Open letter to academics and Presidential Task Force on CKDU: WHO CARES FOR CKDU | Daily News

Open letter to academics and Presidential Task Force on CKDU: WHO CARES FOR CKDU

“You are a scientist, and you want to know. But if you want to learn about Cassava, don’t come to me with your long questionnaires and preconceived ideas. Instead, ask me about my life, and I will tell you all what I know about Cassava.”

(Virgilio, a farmer in the Dominican Republic)

Two weeks ago, I posted an article on a popular website which has been discussing and debating the CKDu issue for almost one year or more. This article clearly described two contrasting villages in the dry zone barely one kilometer apart manifesting a striking difference in the distribution of CKDu patients.

In one village (Badulupura), over 25 percent of households were affected by the disease, while in the other(Sarabhoomiya), there was only one positively diagnosed CKDu patient. He too had lived for 10 years in Badulupura before transferring to Sarabhoomiya. The two villages were within the same Grama Niladhari division (Ginnoruwa, in the Mahiyangana Pradeshiya Sabha).

Residents in both villages had been resettled under the Mahaweli project in 1982. They were mostly from Badulla, Welimada, Passara, Etampitiya and Kandeketiya areas in the Badulla District. Prior to the Mahaweli project, the area had been covered in forest. Rice farming was the major occupation of residents in both villages. Both villages had their paddy fields located in the same tract (Yaya). They cultivated the same rice varieties, and used the same fertiliser and pesticides. They did not use fertiliser or pesticide in their tree covered homesteads. Their food habits were essentially the same. The only obvious difference between the two villages was one of topography.

Badulupura was located on the upper slopes of the rolling landscape, while Sarabhoomiya was on relatively flat land (see attached map). These observations clearly pointed to some environmental factor in the homesteads of Badulupura residents as the likely culprit contributing to CKDu. Probing deeper, it was discovered that Badulupura villagers drank well water obtained from shallow dug wells, while majority of Sarabhoomiya residents drank water from the Mahaweli Ganga nearby. Badulupura residents complained of hard water (“kivul vatura”) in their wells. “River water has no “Kivula”, say Sarabhoomiya residents.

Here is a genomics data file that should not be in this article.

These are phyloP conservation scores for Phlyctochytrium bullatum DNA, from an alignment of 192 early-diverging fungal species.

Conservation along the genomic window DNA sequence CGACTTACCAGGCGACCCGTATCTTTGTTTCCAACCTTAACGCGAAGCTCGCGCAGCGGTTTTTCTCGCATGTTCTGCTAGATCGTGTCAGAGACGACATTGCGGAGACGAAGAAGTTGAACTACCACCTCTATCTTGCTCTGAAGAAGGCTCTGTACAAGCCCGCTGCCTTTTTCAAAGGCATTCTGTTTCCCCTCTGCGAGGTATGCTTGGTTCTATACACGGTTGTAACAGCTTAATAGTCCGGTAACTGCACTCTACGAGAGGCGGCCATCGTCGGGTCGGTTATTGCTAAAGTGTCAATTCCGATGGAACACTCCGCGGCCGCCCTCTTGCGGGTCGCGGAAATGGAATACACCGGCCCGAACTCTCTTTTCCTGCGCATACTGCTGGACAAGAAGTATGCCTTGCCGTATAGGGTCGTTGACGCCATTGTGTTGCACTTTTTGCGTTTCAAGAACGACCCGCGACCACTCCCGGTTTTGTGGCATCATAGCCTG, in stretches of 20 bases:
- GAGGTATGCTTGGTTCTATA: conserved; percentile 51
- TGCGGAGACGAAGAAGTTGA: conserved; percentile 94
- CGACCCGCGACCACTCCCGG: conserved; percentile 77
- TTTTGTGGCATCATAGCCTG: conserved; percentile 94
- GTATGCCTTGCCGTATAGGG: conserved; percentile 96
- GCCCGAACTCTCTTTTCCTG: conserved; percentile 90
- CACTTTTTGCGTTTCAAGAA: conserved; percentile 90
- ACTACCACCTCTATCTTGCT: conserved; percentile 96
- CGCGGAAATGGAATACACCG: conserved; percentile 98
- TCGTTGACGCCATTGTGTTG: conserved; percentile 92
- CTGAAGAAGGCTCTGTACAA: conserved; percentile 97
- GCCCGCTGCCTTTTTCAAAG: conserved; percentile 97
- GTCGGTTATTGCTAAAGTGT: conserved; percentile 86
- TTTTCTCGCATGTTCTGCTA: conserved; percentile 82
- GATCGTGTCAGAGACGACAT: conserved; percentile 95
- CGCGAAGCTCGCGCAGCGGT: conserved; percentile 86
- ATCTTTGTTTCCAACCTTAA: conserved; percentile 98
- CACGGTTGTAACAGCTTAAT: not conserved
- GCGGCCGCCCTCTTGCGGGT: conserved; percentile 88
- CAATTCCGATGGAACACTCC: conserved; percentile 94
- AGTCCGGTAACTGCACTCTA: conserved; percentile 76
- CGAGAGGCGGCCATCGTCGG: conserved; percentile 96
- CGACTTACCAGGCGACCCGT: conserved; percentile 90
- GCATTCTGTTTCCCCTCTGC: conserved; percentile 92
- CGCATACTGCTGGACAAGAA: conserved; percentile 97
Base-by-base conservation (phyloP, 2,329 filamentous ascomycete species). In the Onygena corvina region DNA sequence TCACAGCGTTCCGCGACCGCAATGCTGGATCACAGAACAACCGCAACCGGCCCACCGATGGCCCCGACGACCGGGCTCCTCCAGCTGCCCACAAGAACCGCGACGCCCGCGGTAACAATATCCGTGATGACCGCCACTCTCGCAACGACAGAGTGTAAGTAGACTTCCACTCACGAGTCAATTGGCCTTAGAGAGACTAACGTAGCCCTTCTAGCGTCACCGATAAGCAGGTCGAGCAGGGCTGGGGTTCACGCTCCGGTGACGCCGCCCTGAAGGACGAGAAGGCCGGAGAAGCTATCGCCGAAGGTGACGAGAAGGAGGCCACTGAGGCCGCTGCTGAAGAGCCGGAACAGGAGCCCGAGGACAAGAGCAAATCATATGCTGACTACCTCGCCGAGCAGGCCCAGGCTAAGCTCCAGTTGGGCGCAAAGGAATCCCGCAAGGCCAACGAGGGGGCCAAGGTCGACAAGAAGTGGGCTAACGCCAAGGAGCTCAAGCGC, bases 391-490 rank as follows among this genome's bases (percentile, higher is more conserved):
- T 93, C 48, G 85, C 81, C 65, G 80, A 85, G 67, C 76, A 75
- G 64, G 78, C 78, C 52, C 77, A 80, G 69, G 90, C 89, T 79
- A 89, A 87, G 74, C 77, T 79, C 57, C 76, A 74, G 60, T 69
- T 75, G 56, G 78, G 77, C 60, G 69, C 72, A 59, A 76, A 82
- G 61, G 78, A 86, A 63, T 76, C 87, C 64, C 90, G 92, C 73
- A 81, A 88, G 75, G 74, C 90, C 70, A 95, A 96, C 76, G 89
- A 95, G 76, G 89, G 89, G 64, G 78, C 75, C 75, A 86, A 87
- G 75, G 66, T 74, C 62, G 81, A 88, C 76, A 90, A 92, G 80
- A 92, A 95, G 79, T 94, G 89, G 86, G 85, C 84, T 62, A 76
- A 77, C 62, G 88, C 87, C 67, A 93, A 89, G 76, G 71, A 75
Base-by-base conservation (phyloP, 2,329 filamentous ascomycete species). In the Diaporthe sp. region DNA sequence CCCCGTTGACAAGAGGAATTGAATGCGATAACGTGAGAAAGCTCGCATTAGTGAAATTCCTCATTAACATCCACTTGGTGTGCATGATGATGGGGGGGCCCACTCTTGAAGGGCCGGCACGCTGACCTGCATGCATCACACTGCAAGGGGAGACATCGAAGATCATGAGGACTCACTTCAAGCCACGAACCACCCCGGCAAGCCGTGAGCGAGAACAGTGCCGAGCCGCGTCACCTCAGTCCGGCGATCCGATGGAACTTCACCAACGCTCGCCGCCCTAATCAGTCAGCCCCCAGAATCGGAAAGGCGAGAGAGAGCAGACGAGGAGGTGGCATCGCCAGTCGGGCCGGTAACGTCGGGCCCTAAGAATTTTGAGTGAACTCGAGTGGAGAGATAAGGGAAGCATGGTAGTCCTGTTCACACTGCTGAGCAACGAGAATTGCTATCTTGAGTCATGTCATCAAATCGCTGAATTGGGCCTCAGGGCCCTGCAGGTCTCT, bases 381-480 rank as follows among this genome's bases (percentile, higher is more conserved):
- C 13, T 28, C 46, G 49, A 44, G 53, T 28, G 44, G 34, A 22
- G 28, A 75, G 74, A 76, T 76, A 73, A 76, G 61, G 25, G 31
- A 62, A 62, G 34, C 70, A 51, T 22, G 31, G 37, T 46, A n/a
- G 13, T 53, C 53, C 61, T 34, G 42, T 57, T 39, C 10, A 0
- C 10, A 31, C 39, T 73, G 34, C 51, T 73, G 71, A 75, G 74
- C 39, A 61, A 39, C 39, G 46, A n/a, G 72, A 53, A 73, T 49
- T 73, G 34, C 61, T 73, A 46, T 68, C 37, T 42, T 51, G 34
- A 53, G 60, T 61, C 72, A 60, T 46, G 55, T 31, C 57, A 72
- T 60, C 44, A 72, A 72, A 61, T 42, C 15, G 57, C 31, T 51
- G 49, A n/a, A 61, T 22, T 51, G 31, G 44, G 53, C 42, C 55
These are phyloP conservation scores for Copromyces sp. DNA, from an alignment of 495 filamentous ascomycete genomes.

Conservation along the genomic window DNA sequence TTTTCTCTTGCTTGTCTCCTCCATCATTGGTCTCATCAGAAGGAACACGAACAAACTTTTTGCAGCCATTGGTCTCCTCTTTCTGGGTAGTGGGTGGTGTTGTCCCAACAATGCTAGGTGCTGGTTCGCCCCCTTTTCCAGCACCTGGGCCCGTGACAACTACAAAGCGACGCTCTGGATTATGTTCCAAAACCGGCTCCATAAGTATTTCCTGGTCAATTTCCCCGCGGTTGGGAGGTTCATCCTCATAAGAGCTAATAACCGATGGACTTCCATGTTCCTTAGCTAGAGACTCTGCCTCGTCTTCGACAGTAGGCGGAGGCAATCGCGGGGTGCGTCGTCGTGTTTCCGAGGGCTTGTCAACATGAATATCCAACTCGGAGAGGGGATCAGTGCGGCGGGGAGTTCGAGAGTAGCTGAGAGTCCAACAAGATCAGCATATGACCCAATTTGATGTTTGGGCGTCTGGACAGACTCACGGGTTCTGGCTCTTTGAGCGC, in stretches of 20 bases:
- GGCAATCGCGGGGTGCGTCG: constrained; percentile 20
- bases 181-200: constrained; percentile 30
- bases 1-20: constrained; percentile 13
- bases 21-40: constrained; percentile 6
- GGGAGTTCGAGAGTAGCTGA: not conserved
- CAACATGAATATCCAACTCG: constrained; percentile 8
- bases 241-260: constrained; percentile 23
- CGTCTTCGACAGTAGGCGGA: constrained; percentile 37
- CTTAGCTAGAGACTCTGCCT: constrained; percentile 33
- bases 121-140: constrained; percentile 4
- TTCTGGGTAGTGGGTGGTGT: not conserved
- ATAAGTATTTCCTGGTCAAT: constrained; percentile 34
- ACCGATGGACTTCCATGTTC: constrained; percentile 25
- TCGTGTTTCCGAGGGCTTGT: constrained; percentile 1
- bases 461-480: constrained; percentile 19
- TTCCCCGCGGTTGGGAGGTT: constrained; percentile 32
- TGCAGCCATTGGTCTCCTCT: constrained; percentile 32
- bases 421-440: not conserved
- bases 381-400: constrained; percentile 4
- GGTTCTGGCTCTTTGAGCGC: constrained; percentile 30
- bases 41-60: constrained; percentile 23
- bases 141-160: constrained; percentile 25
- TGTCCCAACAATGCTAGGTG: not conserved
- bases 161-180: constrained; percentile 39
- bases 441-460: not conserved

Probing still deeper, the researchers discovered that the Electrical Conductivity-EC (a measure of dissolved salts in the ionized state) of many Badulupura wells was almost three times more (300-600 micros) than water in Sarabhoomiya village. River water Mahaweli (Ganga) was rarely over 200 micros. Few dug wells found in Sarabhoomiya had exceptionally good quality water (even less than 100 micros). One tube well here registered 34 on the EC meter!) This was almost as good as rainwater. People in Sarabhoomiya living further away from the river, consumed water from these wells. Our observations at Ginnoruwa indicated that quality of drinking water appeared to hold the clue to unraveling the CKDu mystery.

The same article referred to above was also published in two leading English language newspapers (Daily News on August 5 and the Sunday Island on August 7). Only two persons on the web site made passing reference to the publication, many others appeared to be preoccupied splitting hairs debating nebulous theories. The newspaper report drew responses from two soil scientists - one a retired Professor from Ruhuna, and the other, a former Director General of Agriculture. Both scientists evinced a keen interest in visiting the two villages described.

Low profile, community-based research with people affected by kidney disease occupying centre stage, tends to be referred to as “anecdotal” and brushed aside by many mainstream academics. It is precisely this failure to actively engage affected communities in open dialogue that prevents accurate diagnosis of CKDu and its ramifications. The scientific community in Sri Lanka needs to make a radical change moving away from their comfort zone of attending seemingly endless seminars and symposia (“talk shops”) and spend more time out in the field coming to terms with grass root level realities. Finding solutions to the CKDu problem based on available knowledge, must receive the highest priority. Publishing research papers in peer reviewed journals seeking academic advancement, will not serve the long suffering patients.

The striking difference described in our work at Ginnoruwa has not been reported anywhere else in Sri Lanka to date. However, similar trends may be discovered in other ‘CKDu hot spots’ if one has the time and inclination to look beneath the surface. Finding exactly what it is in the water that causes kidney damage, may take quite some time to pin point as several substances may be having a synergistic effect. Yet, the incontrovertible evidence emerging from our research at Ginnoruwa highlights the urgent necessity to redouble our efforts in providing clean drinking water to CKDu affected villages. The Presidential task force, believed to be holding on to millions of unspent money for want of ‘viable projects’, may emulate the example set by the ‘Raindrops Project’ in Ginnoruwa- a small - scale private sector initiative- which has clearly demonstrated the viability of rainwater harvesting as a means of providing potable water at the door step to widely scattered rural households in the dry zone, in a sustainable and environment friendly way.

The writer can be contacted at: [email protected]


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